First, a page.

Don’t compare yourself to other musicians. This one should be self-explanatory. I did this for a LONG time and it hindered my growth as a musician. The quote “Comparison is the thief of joy” couldn’t be more true. It’s so important to focus on our journey and moving forward and not compare someone’s success with ours. It’s important to look at how far we’ve come, even if we have further to go.
As a part of my series about pop culture’s rising stars, I had the distinct pleasure of interviewing singer/songwriter and cover artist Erin McAndrew. Erin has excited crowds at concert halls, wineries, breweries, colleges, fairs, pubs, charity events and private parties. Originally from Pennsylvania, Erin decided to take a leap to a different “venue” to pursue her musical ambitions and other goals. While attending Hofstra University in New York, Erin was the lead singer of the Long Island-based rock band Tiny Giant, which played the legendary CBGBs (R.I.P.) and other local venues. In this project, she was able to immerse herself in writing, recording, and performing original music. Over the past four years, Erin performed over 150 solo gigs across California, New York, New Jersey, Pennsylvania, Connecticut, and Rhode Island. In June 2016, Erin released her first album of original music, Skeleton of Life. Her sophomore release, Stay Alive, was released in February 2018.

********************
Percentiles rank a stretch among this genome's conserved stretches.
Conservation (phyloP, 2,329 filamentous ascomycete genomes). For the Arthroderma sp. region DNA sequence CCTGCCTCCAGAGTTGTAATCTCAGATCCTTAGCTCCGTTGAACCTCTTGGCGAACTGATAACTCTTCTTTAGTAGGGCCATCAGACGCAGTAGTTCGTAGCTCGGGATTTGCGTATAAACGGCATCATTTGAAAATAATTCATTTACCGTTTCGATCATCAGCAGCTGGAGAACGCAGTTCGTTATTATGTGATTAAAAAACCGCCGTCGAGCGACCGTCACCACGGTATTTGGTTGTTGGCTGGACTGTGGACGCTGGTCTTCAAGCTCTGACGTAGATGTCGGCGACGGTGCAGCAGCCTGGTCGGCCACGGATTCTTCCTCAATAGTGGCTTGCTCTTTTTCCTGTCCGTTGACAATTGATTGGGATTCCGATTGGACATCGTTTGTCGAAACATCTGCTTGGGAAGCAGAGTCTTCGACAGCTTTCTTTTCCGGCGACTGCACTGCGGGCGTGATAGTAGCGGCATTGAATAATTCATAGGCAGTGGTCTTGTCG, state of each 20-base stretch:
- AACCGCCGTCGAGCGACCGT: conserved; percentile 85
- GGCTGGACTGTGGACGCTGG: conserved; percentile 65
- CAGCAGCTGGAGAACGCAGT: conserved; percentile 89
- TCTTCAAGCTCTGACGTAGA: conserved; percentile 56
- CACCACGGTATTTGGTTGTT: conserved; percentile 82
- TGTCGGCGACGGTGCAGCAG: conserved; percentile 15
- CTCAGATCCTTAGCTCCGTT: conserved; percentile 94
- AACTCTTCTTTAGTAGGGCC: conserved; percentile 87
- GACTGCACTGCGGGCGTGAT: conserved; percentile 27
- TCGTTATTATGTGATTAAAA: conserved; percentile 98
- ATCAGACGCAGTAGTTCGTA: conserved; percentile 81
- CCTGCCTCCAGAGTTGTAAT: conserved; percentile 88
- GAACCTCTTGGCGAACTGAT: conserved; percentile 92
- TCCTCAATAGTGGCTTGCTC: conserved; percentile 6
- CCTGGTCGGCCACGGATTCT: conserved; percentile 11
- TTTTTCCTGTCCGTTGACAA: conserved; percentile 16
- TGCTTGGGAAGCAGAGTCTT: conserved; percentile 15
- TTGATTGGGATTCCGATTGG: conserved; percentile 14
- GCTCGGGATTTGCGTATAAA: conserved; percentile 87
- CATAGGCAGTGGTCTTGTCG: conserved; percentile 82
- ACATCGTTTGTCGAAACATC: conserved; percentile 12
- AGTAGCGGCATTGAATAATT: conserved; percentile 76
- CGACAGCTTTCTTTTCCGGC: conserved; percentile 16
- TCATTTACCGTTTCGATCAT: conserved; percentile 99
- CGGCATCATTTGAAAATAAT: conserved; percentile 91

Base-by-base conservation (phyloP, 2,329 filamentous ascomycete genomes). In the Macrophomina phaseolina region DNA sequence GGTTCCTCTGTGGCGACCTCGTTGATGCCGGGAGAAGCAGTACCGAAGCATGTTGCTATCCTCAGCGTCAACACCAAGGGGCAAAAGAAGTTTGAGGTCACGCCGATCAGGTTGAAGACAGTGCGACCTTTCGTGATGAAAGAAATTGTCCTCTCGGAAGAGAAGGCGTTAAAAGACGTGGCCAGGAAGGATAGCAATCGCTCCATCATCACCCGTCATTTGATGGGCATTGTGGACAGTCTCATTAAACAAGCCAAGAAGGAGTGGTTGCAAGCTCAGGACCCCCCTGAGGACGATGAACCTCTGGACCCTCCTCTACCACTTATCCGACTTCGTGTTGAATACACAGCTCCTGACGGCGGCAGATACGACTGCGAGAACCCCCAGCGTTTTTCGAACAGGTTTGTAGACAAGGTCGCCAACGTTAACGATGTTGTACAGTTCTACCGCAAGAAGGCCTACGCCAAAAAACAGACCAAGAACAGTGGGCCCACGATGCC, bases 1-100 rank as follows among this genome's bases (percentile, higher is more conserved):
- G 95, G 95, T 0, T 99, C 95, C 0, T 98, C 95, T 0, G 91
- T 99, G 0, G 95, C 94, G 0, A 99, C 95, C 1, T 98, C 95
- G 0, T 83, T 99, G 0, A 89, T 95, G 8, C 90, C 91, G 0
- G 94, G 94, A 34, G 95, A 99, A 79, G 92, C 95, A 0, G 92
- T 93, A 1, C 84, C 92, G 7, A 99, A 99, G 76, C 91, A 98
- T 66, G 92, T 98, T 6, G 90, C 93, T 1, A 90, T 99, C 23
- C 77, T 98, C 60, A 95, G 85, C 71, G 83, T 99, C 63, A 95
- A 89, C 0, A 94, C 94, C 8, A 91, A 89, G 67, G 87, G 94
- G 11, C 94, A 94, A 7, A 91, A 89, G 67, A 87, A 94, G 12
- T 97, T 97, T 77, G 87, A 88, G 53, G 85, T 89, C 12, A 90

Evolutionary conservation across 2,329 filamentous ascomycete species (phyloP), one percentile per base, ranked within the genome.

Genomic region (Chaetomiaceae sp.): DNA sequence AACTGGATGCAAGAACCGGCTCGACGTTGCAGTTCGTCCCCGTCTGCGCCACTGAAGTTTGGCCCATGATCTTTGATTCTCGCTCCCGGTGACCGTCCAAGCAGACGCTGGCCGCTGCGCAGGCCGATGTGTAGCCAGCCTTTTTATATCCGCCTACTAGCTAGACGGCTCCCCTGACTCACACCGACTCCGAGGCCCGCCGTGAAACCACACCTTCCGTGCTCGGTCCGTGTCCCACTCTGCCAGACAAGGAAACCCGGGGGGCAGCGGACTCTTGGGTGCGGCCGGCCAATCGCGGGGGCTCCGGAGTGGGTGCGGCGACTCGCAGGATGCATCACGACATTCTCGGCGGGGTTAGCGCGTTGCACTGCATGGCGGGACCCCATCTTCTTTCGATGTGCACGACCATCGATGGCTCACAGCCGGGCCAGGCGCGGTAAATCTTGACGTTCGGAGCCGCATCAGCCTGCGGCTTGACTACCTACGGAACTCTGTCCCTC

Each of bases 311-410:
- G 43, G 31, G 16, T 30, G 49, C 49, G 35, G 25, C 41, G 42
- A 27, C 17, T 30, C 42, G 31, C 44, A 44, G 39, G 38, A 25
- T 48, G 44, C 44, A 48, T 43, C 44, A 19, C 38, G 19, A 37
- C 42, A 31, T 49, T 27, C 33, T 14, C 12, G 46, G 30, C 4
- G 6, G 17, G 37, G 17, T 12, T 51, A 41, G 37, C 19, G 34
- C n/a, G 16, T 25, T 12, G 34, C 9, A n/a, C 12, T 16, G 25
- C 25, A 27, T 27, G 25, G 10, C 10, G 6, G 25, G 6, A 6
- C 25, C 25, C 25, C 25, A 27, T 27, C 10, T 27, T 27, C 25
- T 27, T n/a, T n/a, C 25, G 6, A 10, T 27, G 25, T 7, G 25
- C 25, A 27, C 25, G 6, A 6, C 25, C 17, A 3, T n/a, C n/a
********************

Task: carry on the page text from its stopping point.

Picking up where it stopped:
Thank you so much for doing this with us! Can you tell us the story of how you grew up?